"The real story [of Beirut] is often found not in the noise, but in the silence – and that is why it is so often missed” (Thomas L. Friedman, From Beirut to Jerusalem, 1989)

Beirut is the first of a series of stories I am producing on the topic of mis-representation of places. I’m interested in challenging the stereotypes inevitably created by the persistence of images related to conflict that condemn certain countries, and especially certain cities, to a fame they don’t deserve. Beirut often appears in western media in association to war, violence, and terrorism.

In this series of images I try promote a more complex representation of Beirut: one that isn’t only related to conflict, nor to the excesses of a small, but extremely rich upper class. I want to show a Beirut of common people, one of contrasts, and co-existence, one of modernity and tradition, one of conflict, but also of relentless energy, and desire to keep going regardless of the everlasting political instability of the country.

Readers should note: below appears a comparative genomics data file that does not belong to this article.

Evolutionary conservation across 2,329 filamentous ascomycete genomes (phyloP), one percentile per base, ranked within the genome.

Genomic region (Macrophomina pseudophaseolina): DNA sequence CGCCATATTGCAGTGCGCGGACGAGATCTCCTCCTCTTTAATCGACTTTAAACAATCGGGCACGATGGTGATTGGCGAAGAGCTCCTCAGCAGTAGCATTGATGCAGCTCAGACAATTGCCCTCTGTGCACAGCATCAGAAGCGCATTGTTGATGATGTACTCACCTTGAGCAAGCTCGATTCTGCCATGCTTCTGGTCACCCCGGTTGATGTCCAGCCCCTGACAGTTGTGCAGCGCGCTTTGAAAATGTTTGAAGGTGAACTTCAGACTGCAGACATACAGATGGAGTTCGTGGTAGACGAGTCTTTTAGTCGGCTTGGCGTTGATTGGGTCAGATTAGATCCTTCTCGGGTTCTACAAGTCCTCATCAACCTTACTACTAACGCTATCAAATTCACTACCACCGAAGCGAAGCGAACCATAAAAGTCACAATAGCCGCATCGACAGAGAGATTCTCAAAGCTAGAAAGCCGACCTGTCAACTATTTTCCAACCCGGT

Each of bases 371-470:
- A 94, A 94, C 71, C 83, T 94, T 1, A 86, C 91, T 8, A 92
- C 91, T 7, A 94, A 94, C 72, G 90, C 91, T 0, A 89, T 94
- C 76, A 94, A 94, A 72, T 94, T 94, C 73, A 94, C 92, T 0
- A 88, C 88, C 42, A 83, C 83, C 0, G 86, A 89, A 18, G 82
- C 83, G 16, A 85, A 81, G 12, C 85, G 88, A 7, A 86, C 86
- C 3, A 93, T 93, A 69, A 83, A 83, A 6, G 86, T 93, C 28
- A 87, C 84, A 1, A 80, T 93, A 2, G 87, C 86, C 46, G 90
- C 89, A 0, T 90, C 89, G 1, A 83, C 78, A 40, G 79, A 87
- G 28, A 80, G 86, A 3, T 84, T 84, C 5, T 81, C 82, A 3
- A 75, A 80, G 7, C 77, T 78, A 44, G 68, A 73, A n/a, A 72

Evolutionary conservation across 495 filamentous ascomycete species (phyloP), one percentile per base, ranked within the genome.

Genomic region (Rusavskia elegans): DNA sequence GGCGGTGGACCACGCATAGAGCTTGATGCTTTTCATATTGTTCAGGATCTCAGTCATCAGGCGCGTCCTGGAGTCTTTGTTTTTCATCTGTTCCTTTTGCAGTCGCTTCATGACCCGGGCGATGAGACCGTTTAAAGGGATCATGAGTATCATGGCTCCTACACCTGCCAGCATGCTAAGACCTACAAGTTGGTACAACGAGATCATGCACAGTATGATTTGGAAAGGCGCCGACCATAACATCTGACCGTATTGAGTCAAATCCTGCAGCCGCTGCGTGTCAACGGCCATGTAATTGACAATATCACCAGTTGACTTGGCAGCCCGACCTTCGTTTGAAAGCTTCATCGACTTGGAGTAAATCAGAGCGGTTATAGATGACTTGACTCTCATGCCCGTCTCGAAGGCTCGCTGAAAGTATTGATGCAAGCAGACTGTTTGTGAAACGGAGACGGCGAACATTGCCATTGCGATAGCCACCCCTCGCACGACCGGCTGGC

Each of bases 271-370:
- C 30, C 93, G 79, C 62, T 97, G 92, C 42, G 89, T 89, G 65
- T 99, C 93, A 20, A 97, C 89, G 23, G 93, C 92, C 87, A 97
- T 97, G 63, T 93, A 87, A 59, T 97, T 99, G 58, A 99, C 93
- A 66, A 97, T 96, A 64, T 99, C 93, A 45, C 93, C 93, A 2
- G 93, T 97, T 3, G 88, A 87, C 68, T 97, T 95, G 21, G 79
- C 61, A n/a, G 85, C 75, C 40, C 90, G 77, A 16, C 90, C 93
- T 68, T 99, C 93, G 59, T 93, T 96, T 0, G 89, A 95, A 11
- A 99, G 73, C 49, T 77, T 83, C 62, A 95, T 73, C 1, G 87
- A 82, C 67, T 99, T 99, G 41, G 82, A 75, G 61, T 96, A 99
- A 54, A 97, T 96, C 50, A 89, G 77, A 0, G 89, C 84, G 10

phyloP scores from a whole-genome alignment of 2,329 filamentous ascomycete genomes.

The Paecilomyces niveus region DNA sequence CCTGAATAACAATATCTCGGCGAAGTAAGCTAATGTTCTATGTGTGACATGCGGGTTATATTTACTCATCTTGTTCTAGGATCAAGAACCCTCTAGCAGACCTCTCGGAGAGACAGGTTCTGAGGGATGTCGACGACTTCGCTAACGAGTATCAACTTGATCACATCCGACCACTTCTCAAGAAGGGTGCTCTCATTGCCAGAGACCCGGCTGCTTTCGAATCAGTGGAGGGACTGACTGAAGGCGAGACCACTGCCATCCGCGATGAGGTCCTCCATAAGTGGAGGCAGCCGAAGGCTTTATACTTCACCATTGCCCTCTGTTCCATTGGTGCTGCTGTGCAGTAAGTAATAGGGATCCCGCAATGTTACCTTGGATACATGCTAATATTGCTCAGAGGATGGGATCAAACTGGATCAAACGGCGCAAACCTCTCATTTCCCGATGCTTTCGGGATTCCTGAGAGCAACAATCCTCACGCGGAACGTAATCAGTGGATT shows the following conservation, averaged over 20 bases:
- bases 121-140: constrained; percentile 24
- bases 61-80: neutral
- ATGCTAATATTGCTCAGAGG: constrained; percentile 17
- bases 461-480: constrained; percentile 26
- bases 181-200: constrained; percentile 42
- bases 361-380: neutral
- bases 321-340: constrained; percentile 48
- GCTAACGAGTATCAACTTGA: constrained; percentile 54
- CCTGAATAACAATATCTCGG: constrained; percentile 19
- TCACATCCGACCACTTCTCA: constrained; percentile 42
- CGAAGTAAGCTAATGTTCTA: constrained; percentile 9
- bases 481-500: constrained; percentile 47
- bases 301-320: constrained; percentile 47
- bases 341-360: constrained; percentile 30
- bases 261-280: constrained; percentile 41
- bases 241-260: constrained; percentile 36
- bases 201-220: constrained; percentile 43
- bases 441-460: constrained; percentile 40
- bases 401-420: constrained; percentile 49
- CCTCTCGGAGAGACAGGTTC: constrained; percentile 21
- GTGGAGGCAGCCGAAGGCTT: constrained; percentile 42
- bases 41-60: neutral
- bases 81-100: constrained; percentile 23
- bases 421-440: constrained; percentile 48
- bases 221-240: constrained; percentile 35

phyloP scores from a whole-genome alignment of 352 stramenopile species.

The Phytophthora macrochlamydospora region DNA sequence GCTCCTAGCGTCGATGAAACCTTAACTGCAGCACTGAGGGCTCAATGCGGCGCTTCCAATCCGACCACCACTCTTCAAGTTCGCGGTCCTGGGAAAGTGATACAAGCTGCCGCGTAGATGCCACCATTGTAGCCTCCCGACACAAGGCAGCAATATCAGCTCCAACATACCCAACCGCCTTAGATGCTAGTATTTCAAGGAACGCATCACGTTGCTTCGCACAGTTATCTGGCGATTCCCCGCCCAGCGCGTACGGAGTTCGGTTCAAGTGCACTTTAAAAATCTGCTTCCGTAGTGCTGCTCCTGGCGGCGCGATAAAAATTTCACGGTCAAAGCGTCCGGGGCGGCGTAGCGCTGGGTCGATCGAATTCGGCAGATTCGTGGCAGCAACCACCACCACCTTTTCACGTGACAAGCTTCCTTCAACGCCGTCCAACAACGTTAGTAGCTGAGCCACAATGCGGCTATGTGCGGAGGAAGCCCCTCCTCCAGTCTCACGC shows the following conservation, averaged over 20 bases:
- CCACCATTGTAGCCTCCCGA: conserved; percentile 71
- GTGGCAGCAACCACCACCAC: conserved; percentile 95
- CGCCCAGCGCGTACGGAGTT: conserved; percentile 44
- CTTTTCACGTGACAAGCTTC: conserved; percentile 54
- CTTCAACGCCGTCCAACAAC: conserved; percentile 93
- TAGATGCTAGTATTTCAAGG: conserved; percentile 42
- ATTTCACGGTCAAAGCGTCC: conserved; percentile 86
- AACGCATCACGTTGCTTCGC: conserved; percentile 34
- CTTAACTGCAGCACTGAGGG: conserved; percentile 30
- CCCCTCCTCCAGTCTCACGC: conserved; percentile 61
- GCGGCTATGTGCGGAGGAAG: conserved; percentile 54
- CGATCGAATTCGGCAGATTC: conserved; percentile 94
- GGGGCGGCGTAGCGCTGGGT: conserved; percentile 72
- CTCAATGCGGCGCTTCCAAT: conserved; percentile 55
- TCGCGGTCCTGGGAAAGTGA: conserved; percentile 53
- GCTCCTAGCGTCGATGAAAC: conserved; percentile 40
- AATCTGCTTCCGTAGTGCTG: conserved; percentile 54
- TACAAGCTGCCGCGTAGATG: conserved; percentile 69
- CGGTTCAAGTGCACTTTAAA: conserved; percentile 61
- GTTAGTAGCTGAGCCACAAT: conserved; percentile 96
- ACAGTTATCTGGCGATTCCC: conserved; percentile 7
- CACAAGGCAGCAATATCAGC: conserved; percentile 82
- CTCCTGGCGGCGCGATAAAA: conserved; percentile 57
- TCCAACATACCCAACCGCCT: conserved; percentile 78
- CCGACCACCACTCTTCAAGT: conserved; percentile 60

This project is a testament to my approach. The choice of the camera, a 1960’s Yashica twin lens reflex, bought on site, is a conscious one, dictated by the need to create images which lack the sharpness of a definite statement, thus not providing description, but rather, requiring and emotional response.

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